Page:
That poses some concerns. It creates some form of coupling between the business service that requires authorization and the security component that extracts claims from the token. There is little we can do about it: claims extraction is orthogonal to business services. It’s a layer on top of every service. It’s similar to logging. Due to security requirements, it presents itself as a mandatory infrastructure we must cope with.
More coupling might surface if claims must be consistent. If we limit ourselves to extracting claims from the token, it might happen that someone else assigned a different set of roles to the user by the time a service checks them. If the business demands consistency, our only option becomes introducing some temporal coupling. The requirement forces us to refresh claims, thus assigned Roles or Groups, at every user request to guarantee that the system always uses the most up-to-date information.
Is that an issue?
You bet it is. We now have a single point of failure. But again, it’s primarily a business-caused issue. The business requirements force us in that direction. There is only so much we can do about it other than focusing on scaling out the active components and doing our best to provide high availability. In the end, it’s what the business wants. A requirement such as the above states that the business favors a non-functioning system over a potentially insecure one.
It’s not all, folks: tokens expire!
So far, it went without saying that authentication and authorization happen at the system’s outer boundaries. For example, web application front-ends validate authentication tokens and verify Roles. That implies a message sent on a queue by a front-end to a back-end service flies into the system unauthenticated.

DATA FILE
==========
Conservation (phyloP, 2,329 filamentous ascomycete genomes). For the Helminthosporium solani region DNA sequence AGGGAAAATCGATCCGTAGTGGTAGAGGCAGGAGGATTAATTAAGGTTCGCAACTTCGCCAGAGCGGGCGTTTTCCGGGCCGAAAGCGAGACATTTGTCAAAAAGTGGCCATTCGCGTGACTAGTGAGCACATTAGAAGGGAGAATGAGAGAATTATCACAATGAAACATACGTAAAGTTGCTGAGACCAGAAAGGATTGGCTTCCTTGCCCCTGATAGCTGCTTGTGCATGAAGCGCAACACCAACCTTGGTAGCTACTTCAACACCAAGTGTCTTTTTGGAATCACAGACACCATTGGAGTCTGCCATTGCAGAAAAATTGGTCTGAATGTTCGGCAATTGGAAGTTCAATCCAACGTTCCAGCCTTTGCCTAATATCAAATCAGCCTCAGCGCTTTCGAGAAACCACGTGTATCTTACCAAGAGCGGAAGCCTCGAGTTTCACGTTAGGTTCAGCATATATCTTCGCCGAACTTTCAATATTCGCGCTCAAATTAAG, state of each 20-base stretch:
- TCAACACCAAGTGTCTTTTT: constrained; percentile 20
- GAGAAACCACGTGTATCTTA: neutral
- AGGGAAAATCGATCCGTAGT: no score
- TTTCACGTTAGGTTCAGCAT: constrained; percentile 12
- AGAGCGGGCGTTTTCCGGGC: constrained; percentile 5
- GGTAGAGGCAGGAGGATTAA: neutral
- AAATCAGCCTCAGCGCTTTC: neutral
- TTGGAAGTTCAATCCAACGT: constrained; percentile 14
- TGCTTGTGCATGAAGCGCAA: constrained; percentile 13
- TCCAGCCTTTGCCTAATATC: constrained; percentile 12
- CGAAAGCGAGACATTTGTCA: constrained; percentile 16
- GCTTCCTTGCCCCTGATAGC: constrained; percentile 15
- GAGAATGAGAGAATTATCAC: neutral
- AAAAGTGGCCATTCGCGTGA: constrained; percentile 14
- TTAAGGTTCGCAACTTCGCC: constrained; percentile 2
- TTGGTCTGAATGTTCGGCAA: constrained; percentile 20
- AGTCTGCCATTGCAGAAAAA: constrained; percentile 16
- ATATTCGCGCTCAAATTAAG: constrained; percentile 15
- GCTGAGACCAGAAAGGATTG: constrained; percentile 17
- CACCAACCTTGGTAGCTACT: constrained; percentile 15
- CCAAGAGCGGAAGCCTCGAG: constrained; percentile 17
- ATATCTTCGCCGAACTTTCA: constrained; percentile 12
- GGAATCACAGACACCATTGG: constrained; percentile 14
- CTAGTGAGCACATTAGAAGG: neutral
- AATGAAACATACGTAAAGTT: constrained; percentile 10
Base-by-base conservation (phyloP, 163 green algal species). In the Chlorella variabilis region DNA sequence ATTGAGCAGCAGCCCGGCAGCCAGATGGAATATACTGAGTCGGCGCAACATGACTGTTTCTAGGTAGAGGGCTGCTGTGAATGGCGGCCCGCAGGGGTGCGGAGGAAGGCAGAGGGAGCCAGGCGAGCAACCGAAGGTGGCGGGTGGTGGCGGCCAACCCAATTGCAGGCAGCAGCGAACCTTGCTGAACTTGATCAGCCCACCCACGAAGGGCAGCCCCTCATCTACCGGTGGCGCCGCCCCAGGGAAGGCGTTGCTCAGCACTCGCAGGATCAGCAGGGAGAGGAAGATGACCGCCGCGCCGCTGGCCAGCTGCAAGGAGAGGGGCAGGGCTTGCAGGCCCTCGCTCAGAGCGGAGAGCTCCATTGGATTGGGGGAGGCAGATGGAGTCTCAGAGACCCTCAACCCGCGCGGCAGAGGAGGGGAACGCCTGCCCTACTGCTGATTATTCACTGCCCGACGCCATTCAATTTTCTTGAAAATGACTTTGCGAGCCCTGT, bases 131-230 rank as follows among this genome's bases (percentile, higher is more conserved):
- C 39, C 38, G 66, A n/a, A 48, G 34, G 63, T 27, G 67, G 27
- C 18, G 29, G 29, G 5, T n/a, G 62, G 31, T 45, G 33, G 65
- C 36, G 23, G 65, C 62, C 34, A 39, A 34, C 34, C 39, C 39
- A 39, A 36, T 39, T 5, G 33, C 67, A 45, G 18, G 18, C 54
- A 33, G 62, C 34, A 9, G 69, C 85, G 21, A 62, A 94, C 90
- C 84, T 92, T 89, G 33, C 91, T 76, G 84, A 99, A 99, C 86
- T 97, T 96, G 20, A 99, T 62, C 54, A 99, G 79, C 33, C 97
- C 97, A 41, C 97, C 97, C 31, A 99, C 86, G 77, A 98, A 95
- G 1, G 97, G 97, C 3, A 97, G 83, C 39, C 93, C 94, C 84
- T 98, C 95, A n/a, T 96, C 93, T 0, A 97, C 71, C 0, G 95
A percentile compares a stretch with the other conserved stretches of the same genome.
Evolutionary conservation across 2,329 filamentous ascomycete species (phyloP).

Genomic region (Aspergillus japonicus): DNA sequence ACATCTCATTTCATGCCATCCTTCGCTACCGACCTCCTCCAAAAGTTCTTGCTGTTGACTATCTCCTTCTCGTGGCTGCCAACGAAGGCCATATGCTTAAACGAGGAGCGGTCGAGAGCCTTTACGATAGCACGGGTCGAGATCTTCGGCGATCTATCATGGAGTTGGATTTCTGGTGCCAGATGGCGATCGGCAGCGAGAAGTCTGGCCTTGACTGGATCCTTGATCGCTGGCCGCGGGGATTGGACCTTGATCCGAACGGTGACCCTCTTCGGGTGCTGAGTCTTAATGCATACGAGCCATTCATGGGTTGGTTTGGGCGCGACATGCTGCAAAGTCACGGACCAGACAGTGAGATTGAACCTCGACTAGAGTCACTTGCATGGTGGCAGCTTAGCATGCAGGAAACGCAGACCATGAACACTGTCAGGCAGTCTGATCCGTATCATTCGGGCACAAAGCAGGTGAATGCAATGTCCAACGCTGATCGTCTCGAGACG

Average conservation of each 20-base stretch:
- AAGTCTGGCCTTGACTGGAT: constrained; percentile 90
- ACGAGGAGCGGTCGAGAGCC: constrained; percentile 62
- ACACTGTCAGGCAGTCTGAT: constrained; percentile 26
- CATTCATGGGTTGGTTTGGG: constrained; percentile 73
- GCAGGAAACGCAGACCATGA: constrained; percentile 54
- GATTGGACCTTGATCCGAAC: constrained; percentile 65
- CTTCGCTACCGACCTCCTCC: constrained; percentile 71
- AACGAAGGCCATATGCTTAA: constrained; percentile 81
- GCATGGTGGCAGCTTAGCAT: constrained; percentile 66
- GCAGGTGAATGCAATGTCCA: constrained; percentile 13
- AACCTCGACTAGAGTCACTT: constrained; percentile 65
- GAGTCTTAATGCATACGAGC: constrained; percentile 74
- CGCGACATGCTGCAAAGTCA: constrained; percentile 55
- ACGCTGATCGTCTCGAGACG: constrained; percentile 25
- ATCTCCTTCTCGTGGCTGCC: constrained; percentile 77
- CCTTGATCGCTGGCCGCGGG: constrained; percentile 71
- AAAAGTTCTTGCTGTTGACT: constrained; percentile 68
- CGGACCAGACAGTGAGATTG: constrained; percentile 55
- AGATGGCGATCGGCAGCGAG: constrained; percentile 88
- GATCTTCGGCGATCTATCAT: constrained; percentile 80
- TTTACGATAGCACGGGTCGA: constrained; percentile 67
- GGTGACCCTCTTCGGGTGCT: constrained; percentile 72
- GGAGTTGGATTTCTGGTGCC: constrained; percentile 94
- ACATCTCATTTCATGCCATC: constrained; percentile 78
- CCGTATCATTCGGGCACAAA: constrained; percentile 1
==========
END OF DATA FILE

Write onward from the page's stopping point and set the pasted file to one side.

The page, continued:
That is primarily because security tokens expire (for good reasons). For example, the Kerberos token lifetime is five minutes (IIRC). Active directory users need a new, freshly generated token every five minutes.
Token expiration works for and against us at the same time. A token lifetime is a few minutes or more, which makes it behave like a cache. It helps in reducing the single point of failure issue highlighted above. If requirements allow, we can rely on the token “cache” to avoid going back to authentication and authorization components every time.
Expiration also works against us. Take a look at the following scenario:
The above diagram shows a front-end application accepting authenticated requests and sending a message via a queue to a back-end component. The back-end component needs to invoke a remote third-party HTTP endpoint, and the requirement is that the back-end component presents itself as the original user that issued the HTTP request to the front end.
The security token can expire while in flight. In-flight messages are messages traveling to the destination endpoint or picked up for processing but still need to be completed. The message processing will inevitably fail if the token expires before any opportunity to refresh it. A similar scenario is when the token is valid upon receiving the message. Still, processing fails for a different reason, and the message ends up in the error queue (it’s a post from 2013! Pardon my English). It’s unavoidable that associated tokens will expire and cannot be refreshed, making it impossible to retry those messages.
What do we do then? There isn’t an easy answer. There are mostly questions.
One option is not to propagate security tokens using messages. The message sender appends the user’s principal identifier to outgoing messages and signs the message. A receiver can validate the signature, determine that the message has not been tampered with, and trust the incoming principal. However, we need some form of delegation to solve the above-presented third-party API scenario. I know it horrifies you as much as it terrifies me. There’s a reason why I’m not a security guy ;-)
I suggest always involving a security expert and presenting them with the above challenges. We need to agree on some compromises to overcome the presented issues.
Photo by Bernard Hermant on Unsplash